The co-owner of the Pittsburgh Penguins, Ron Burkle, was involved in talks between players and owners that broke down Thursday, and expressed disappointment with the end of talks after a union proposal was rejected.
Ron Burkle, co-owner of the Pittsburgh Penguins, said in a statement that he was disappointed with the abrupt fracture in talks between players and owners, which ended with the NHLPA's proposal being rejected by the league and the league pulling previous offers from the table.
Burkle said that he felt a deal was within reach when talks dissolved on Thursday:
We understood and appreciated their situation. We came back with an aggressive commitment to pensions which we felt was well received. We needed a response on key items that were important to us, but we were optimistic that we were down to very few issues. I believe a deal was within reach.
We were therefore surprised when the Fehrs made a unilateral and "non-negotiable" decision — which is their right, to end the player/owner process that has moved us farther in two days than we moved at any time in the past months.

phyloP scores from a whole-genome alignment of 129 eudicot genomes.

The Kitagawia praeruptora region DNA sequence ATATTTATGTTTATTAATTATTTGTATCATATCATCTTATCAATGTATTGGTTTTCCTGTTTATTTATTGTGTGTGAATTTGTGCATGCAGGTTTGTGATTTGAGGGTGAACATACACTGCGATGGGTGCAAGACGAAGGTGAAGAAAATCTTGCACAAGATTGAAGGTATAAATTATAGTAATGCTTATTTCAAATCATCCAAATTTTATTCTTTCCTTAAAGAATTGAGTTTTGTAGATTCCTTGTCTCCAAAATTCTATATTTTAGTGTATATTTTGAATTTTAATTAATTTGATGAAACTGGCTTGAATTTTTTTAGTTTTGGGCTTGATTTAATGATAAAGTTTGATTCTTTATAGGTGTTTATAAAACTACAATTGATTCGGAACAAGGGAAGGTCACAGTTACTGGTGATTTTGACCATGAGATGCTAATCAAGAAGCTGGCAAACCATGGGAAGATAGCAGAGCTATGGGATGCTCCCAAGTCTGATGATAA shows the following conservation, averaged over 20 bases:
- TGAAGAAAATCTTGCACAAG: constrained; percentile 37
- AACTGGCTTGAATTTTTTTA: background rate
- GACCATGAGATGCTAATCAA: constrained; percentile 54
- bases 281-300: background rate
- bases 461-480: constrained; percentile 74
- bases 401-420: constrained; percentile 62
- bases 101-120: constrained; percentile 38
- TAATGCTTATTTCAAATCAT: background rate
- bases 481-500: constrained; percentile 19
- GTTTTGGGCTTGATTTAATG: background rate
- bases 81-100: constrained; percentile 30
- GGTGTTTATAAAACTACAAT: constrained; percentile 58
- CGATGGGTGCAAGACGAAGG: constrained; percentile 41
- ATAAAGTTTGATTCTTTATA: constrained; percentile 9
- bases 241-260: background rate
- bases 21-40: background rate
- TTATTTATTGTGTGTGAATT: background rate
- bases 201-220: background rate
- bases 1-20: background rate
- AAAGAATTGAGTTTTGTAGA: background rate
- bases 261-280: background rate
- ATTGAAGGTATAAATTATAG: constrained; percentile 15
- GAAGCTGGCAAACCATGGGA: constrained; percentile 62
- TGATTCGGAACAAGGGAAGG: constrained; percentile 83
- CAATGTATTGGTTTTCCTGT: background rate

Burkle's statement is against what Commissioner Gary Bettman said: Bettman indicated that he felt a deal was never close to being achieved, and that the union's insistence that there was something close would only create false hope amongst fans. It's also against what's widely believed about the course of events Thursday, as Burkle seems to say that the NHLPA was responsible for the decision to end meetings, which most have attributed to a decision by Bettman and the owners to reject a proposal by the players.
Burkle expressed gratitude to the players for their effort and remained hopeful that a deal could be put in place soon.